Q: How much is too much coffee?
While small doses of caffeine may serve to increase alertness and ability to concentrate, research has linked excessive caffeine intake to insomnia (no surprises there), headaches, and in some cases, cardiovascular, gastrointestinal, and bone health issues. Also, there is some research that links excessive caffeine intake to fertility issues - in both males and females - although more conclusive evidence is needed. Aim to limit your caffeine intake to 400 mg per day. One cup - 250ml - of brewed coffee has 175 mg of caffeine, and a cup of regular green tea has 30 mg. Beware of take-out coffee drinks that may have higher concentrations of caffeine (not to mention refined sugar) and larger portions, as well as energy drinks, and cola beverages. Feeling tired? Drink more water!
Q: Do I need to drink 8 glasses of water every day?
Similar to individual energy requirements, the exact amount of water you need varies daily and depends on gender, age, physical size and how active you are, as well as environmental factors like heat and humidity. It may be 8 glasses per day, but if you are running around on a hot day you may need double that amount. Water is very important to help maintain body temperature, digestion, absorption and transport of nutrients, as well as eliminate toxins and other waste from the body; the average person can lose as much as 2.5 litres of water through processes of breathing, sweating and elimination. Do not wait to feel thirsty before drinking water; you may already be dehydrated. Aside from thirst, symptoms of dehydration can be as mild and subtle as fatigue or a headache.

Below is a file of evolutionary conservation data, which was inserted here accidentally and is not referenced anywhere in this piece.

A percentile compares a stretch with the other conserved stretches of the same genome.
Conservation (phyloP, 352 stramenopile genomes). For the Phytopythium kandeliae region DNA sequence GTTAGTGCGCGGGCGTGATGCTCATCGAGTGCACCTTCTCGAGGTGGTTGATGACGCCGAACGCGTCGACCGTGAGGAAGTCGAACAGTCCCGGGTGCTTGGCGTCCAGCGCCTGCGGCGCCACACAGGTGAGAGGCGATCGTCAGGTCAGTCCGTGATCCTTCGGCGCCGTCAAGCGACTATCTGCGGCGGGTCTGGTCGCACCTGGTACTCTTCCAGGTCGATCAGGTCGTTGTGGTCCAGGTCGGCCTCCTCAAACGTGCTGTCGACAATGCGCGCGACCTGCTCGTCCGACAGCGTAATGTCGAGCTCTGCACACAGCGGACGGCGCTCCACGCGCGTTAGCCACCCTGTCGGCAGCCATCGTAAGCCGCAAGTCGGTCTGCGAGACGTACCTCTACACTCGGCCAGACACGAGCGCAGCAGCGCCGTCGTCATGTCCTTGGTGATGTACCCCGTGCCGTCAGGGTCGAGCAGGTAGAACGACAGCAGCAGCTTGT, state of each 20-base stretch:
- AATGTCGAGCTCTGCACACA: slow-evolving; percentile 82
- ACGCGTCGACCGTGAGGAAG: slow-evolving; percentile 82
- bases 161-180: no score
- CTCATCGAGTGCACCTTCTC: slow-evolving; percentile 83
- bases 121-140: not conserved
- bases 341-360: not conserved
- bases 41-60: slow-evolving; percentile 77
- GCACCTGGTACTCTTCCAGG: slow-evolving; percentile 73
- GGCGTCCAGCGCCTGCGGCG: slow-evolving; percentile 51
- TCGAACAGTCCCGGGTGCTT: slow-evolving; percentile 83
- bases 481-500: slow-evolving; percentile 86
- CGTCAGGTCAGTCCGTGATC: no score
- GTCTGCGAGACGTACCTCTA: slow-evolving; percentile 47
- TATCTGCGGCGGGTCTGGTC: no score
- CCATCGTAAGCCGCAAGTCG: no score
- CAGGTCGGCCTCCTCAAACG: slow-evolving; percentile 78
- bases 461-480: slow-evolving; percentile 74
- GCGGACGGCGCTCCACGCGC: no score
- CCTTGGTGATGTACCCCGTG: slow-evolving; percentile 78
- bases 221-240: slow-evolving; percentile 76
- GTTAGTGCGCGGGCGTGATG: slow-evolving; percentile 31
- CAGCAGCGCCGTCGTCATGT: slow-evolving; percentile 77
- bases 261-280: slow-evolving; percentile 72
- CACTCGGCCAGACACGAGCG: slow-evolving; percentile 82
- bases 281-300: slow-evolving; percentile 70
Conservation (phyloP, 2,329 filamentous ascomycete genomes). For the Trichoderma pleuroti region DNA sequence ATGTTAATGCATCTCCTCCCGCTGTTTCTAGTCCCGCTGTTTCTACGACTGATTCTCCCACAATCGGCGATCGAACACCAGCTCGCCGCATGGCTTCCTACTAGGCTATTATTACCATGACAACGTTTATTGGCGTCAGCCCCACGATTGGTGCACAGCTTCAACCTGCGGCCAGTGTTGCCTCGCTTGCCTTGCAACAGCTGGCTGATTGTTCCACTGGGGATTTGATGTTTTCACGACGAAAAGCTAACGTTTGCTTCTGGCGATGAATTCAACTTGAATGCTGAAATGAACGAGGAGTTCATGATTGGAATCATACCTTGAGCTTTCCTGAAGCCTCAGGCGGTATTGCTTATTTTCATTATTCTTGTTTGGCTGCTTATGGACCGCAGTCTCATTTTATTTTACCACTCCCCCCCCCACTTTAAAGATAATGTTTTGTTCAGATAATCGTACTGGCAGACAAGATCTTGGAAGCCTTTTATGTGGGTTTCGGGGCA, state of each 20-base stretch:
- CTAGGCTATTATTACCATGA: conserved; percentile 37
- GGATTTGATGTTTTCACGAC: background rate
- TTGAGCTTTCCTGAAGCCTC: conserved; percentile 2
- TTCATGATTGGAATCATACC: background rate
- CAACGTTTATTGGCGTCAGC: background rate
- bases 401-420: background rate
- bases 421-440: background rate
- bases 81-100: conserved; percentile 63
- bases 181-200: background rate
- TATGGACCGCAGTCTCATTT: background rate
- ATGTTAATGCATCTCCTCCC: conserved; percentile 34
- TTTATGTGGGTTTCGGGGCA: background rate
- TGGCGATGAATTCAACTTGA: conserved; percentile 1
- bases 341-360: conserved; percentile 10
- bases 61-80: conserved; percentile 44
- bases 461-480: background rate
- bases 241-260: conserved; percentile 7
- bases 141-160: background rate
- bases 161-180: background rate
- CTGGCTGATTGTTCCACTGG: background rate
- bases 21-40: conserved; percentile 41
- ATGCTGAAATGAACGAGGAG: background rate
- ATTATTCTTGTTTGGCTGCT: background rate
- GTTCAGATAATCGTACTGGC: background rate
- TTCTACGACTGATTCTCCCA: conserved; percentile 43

To replace those losses, it is recommended to aim for an average daily fluid intake of at least 3 L (12 cups) for healthy men and 2.2 L (9 cups) for healthy women. While drinking water is your best fluid choice to satisfy thirst, keep energized and avoid dehydration, fluids can also be found in other beverages and foods. Keep hydrated by drinking lots of plain water (tap or bottled) throughout the day.
Q: What does a "balanced" lunch look like?
To create a healthy "balanced" lunch, we love the plate method. Take a plate and fill half of it with vegetables - aim for a variety of colours for nutrient diversity (try to include at least one dark green vegetable). Then add a source of lean protein (eg. poultry, fish, dairy-based protein, plant-based protein etc.) to fill up about 1/4 of your plate. Then, for the remaining 1/4 of your plate add a healthy carbohydrate source (eg. legumes, fruit, whole grains etc.) and top it off with a source of healthy fat - eg. a sprinkling of raw unsalted nuts or seeds added to your salad, or a drizzle of olive oil to your veggies.
Q: What are some quick, easy, healthy lunch ideas?
- Mexican chicken wraps: grilled chicken, low-fat shredded cheese, and cabbage-apple slaw served wrapped in Swiss Chard wraps or whole grain tortilla shells with a side of grilled veggies.
- Protein salad: Green salad with sliced hard boiled egg, mixed raw vegetables, and a handful of walnuts, sliced grapes, and a sprinkling of your favorite cheese. Complete with whole grain crackers and sliced melon.
- Grilled salmon: Bring last night's leftover grilled salmon to work for lunch with a side of sautéed vegetables and wild rice. Complete with a plain Greek yogurt, some strawberries, and a small handful of nuts.
- Tuna salad: Seasoned low-mercury tuna salad served with raw veggies and whole wheat pita bread. Complete with a side of cottage cheese and sliced strawberries and a cool glass of low-sodium vegetable juice.